The 12th edition of Cabinet of Curiosities returns home for the holidays after stepping out with other fine hosts. This is the season when we dust off the household gods, deck the halls with items wonderous strange, and mabe repeat the stories behind the objects as they emerge from the tissue paper or wadded newsprint to find a place of honor on hearth or bow. Perhaps you will be inspired to share some of your treasured holiday curiosities, be they the one-legged jumping jack that your great grandfather made that hangs on your tree or the candy dish your ancestor swiped from the Waldorf Astoria that now holds the thin mints next to the holiday roast. From 'Walking The Berkshires' - Cabinet of Curiosities host Tim Abbott:
Ah, yes, I do have any number of chipped, cracked, broken, or otherwise unwanted items that I've saved for Christmas over the years. If no one else wants it, it seems the family thinks -'Diane'! On my bookshelf now, for example, is one of the very same angel candles that appears in a Christmas 1960 family photo. Yes, she's a little yellowed and her nose is dented, but otherwise she's 'perfectly good', almost 50 years later.
Then there are those (just a little) bent and scratched Christmas tree candle holders that my dad gave me, warning me "Never, Ever, Ever" to light a candle in them (he'd seen too many fires), and there is that lovely bowl of great grandma's - good for spicy potpourri - if you position it just right, who will notice the nick in the rim, after all.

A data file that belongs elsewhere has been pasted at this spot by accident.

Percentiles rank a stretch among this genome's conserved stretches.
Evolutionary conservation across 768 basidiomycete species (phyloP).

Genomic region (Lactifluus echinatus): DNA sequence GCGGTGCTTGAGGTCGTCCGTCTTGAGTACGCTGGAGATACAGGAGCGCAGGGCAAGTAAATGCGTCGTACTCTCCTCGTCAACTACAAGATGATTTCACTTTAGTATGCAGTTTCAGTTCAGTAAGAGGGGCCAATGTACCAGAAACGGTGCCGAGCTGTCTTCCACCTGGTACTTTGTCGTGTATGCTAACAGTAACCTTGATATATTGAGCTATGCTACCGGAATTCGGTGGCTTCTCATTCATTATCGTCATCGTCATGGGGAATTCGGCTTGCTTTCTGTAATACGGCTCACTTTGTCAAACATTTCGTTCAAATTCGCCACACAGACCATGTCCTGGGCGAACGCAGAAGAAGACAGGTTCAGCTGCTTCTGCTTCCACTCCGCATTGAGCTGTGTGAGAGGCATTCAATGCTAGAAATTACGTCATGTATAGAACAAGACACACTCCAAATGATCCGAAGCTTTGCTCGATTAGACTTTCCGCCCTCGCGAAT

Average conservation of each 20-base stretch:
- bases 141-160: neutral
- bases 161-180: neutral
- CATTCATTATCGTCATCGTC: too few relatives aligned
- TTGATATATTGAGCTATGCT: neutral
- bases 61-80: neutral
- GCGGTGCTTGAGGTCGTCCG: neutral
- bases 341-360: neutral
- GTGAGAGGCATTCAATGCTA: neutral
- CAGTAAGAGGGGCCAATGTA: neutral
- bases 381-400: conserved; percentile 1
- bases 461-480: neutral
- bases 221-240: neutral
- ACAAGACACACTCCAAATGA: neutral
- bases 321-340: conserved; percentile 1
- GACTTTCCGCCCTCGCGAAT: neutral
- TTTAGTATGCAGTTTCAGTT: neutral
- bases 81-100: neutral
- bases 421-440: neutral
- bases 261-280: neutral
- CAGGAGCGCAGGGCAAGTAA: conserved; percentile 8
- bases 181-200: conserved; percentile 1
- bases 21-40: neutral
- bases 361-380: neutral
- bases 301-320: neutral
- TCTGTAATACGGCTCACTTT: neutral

Among my favourites though are the Christmas cards and other ephemera. Most of them are ones from my childhood, like this Santa with a genuine glint in his eye and one picturing two naughty children. And I do now have some I've collected myself, for instance, the Woodward's Beacon newsletter (Woodwards Stores, originally a Vancouver, BC, company, sadly, is no longer. More from this soon perhaps in another holiday post.)
One of these cards though must have been a special one in its day - the Xmas 'Spoon-ey' one. There's no writing in it - perhaps there was a note enclosed instead.
Hoping you won't get 2 SPOON-EY THIS XMAS.
Inside it says:
When TWO SPOONS
have been SPOONING,
By Night and by Day,
And the Years have rolled on
and the time slipped away,
And PA'S patience has got
to the end of it's [sic] tether,
It's time that these
got TIED UP together.
And for you young'uns...spooning according to my mother, involved a little hand holding, maybe a kiss and a cuddle, nothing serious at all, but potentially embarrassing all the same.